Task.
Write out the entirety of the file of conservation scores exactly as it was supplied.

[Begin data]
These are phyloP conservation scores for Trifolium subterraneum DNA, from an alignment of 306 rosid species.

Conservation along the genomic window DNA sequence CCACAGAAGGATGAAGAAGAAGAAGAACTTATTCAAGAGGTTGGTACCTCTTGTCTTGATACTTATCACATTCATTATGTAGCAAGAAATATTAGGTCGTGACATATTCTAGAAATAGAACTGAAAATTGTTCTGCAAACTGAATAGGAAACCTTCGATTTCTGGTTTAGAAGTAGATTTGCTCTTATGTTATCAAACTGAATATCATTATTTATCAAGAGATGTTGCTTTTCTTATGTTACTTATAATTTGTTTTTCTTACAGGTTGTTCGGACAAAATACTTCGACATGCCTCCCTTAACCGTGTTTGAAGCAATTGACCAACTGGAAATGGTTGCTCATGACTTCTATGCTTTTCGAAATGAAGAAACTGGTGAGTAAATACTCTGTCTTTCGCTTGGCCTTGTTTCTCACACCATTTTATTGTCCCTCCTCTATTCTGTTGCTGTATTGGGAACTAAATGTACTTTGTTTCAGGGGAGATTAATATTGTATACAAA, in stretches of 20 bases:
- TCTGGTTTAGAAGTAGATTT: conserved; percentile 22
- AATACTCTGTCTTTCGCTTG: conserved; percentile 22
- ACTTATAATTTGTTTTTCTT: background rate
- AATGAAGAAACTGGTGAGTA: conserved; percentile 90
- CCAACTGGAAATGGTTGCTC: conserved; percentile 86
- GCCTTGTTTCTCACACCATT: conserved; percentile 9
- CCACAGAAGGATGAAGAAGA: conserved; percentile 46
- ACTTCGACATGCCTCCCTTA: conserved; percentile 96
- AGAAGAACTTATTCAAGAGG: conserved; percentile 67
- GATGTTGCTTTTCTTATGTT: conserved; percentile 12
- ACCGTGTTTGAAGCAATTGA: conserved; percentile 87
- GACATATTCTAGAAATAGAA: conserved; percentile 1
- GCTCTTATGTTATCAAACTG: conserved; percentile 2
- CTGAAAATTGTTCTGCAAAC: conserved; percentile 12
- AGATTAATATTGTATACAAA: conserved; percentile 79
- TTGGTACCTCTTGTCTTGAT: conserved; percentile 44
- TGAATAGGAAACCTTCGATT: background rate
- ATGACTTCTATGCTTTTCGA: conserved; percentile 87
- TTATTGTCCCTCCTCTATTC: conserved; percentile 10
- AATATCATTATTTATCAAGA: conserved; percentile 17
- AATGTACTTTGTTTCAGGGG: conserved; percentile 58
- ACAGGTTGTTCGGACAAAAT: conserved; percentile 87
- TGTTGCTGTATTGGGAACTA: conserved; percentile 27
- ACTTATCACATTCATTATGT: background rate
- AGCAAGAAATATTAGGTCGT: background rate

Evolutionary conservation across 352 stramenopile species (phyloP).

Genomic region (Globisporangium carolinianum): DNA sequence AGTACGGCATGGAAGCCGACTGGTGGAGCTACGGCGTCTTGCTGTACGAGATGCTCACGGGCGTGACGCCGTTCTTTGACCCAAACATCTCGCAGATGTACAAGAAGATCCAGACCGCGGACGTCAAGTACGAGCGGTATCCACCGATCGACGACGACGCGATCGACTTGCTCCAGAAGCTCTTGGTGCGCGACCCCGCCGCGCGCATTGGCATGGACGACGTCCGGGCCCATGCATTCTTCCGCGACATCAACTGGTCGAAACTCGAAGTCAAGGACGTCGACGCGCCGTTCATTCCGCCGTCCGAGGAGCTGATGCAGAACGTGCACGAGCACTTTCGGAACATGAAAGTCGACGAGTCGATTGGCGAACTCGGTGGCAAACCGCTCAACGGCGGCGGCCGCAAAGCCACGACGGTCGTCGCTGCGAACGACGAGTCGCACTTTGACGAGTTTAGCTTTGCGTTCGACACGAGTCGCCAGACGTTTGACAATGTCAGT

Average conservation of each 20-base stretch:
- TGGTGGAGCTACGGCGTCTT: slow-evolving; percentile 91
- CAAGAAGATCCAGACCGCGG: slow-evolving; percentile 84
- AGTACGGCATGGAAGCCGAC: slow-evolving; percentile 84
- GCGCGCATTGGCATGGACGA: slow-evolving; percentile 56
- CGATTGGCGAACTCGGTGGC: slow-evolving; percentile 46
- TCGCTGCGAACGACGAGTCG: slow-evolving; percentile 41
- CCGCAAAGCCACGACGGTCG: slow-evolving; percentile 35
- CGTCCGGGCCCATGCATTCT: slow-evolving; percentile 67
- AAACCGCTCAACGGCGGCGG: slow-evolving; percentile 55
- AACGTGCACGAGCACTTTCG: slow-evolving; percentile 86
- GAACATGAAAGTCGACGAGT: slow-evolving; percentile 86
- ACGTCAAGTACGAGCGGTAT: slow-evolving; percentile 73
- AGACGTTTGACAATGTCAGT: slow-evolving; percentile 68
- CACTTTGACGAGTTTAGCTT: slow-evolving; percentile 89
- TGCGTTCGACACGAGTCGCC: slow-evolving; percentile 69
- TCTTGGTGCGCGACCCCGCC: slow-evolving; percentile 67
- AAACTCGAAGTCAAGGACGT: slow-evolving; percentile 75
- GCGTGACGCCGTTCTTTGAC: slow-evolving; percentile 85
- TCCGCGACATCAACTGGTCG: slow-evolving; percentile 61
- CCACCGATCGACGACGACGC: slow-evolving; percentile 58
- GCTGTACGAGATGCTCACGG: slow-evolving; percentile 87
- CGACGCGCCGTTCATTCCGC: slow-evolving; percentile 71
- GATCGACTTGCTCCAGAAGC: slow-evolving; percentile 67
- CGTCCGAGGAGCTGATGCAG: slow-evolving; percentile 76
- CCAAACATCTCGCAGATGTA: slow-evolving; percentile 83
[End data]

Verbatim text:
These are phyloP conservation scores for Trifolium subterraneum DNA, from an alignment of 306 rosid species.

Conservation along the genomic window DNA sequence CCACAGAAGGATGAAGAAGAAGAAGAACTTATTCAAGAGGTTGGTACCTCTTGTCTTGATACTTATCACATTCATTATGTAGCAAGAAATATTAGGTCGTGACATATTCTAGAAATAGAACTGAAAATTGTTCTGCAAACTGAATAGGAAACCTTCGATTTCTGGTTTAGAAGTAGATTTGCTCTTATGTTATCAAACTGAATATCATTATTTATCAAGAGATGTTGCTTTTCTTATGTTACTTATAATTTGTTTTTCTTACAGGTTGTTCGGACAAAATACTTCGACATGCCTCCCTTAACCGTGTTTGAAGCAATTGACCAACTGGAAATGGTTGCTCATGACTTCTATGCTTTTCGAAATGAAGAAACTGGTGAGTAAATACTCTGTCTTTCGCTTGGCCTTGTTTCTCACACCATTTTATTGTCCCTCCTCTATTCTGTTGCTGTATTGGGAACTAAATGTACTTTGTTTCAGGGGAGATTAATATTGTATACAAA, in stretches of 20 bases:
- TCTGGTTTAGAAGTAGATTT: conserved; percentile 22
- AATACTCTGTCTTTCGCTTG: conserved; percentile 22
- ACTTATAATTTGTTTTTCTT: background rate
- AATGAAGAAACTGGTGAGTA: conserved; percentile 90
- CCAACTGGAAATGGTTGCTC: conserved; percentile 86
- GCCTTGTTTCTCACACCATT: conserved; percentile 9
- CCACAGAAGGATGAAGAAGA: conserved; percentile 46
- ACTTCGACATGCCTCCCTTA: conserved; percentile 96
- AGAAGAACTTATTCAAGAGG: conserved; percentile 67
- GATGTTGCTTTTCTTATGTT: conserved; percentile 12
- ACCGTGTTTGAAGCAATTGA: conserved; percentile 87
- GACATATTCTAGAAATAGAA: conserved; percentile 1
- GCTCTTATGTTATCAAACTG: conserved; percentile 2
- CTGAAAATTGTTCTGCAAAC: conserved; percentile 12
- AGATTAATATTGTATACAAA: conserved; percentile 79
- TTGGTACCTCTTGTCTTGAT: conserved; percentile 44
- TGAATAGGAAACCTTCGATT: background rate
- ATGACTTCTATGCTTTTCGA: conserved; percentile 87
- TTATTGTCCCTCCTCTATTC: conserved; percentile 10
- AATATCATTATTTATCAAGA: conserved; percentile 17
- AATGTACTTTGTTTCAGGGG: conserved; percentile 58
- ACAGGTTGTTCGGACAAAAT: conserved; percentile 87
- TGTTGCTGTATTGGGAACTA: conserved; percentile 27
- ACTTATCACATTCATTATGT: background rate
- AGCAAGAAATATTAGGTCGT: background rate

Evolutionary conservation across 352 stramenopile species (phyloP).

Genomic region (Globisporangium carolinianum): DNA sequence AGTACGGCATGGAAGCCGACTGGTGGAGCTACGGCGTCTTGCTGTACGAGATGCTCACGGGCGTGACGCCGTTCTTTGACCCAAACATCTCGCAGATGTACAAGAAGATCCAGACCGCGGACGTCAAGTACGAGCGGTATCCACCGATCGACGACGACGCGATCGACTTGCTCCAGAAGCTCTTGGTGCGCGACCCCGCCGCGCGCATTGGCATGGACGACGTCCGGGCCCATGCATTCTTCCGCGACATCAACTGGTCGAAACTCGAAGTCAAGGACGTCGACGCGCCGTTCATTCCGCCGTCCGAGGAGCTGATGCAGAACGTGCACGAGCACTTTCGGAACATGAAAGTCGACGAGTCGATTGGCGAACTCGGTGGCAAACCGCTCAACGGCGGCGGCCGCAAAGCCACGACGGTCGTCGCTGCGAACGACGAGTCGCACTTTGACGAGTTTAGCTTTGCGTTCGACACGAGTCGCCAGACGTTTGACAATGTCAGT

Average conservation of each 20-base stretch:
- TGGTGGAGCTACGGCGTCTT: slow-evolving; percentile 91
- CAAGAAGATCCAGACCGCGG: slow-evolving; percentile 84
- AGTACGGCATGGAAGCCGAC: slow-evolving; percentile 84
- GCGCGCATTGGCATGGACGA: slow-evolving; percentile 56
- CGATTGGCGAACTCGGTGGC: slow-evolving; percentile 46
- TCGCTGCGAACGACGAGTCG: slow-evolving; percentile 41
- CCGCAAAGCCACGACGGTCG: slow-evolving; percentile 35
- CGTCCGGGCCCATGCATTCT: slow-evolving; percentile 67
- AAACCGCTCAACGGCGGCGG: slow-evolving; percentile 55
- AACGTGCACGAGCACTTTCG: slow-evolving; percentile 86
- GAACATGAAAGTCGACGAGT: slow-evolving; percentile 86
- ACGTCAAGTACGAGCGGTAT: slow-evolving; percentile 73
- AGACGTTTGACAATGTCAGT: slow-evolving; percentile 68
- CACTTTGACGAGTTTAGCTT: slow-evolving; percentile 89
- TGCGTTCGACACGAGTCGCC: slow-evolving; percentile 69
- TCTTGGTGCGCGACCCCGCC: slow-evolving; percentile 67
- AAACTCGAAGTCAAGGACGT: slow-evolving; percentile 75
- GCGTGACGCCGTTCTTTGAC: slow-evolving; percentile 85
- TCCGCGACATCAACTGGTCG: slow-evolving; percentile 61
- CCACCGATCGACGACGACGC: slow-evolving; percentile 58
- GCTGTACGAGATGCTCACGG: slow-evolving; percentile 87
- CGACGCGCCGTTCATTCCGC: slow-evolving; percentile 71
- GATCGACTTGCTCCAGAAGC: slow-evolving; percentile 67
- CGTCCGAGGAGCTGATGCAG: slow-evolving; percentile 76
- CCAAACATCTCGCAGATGTA: slow-evolving; percentile 83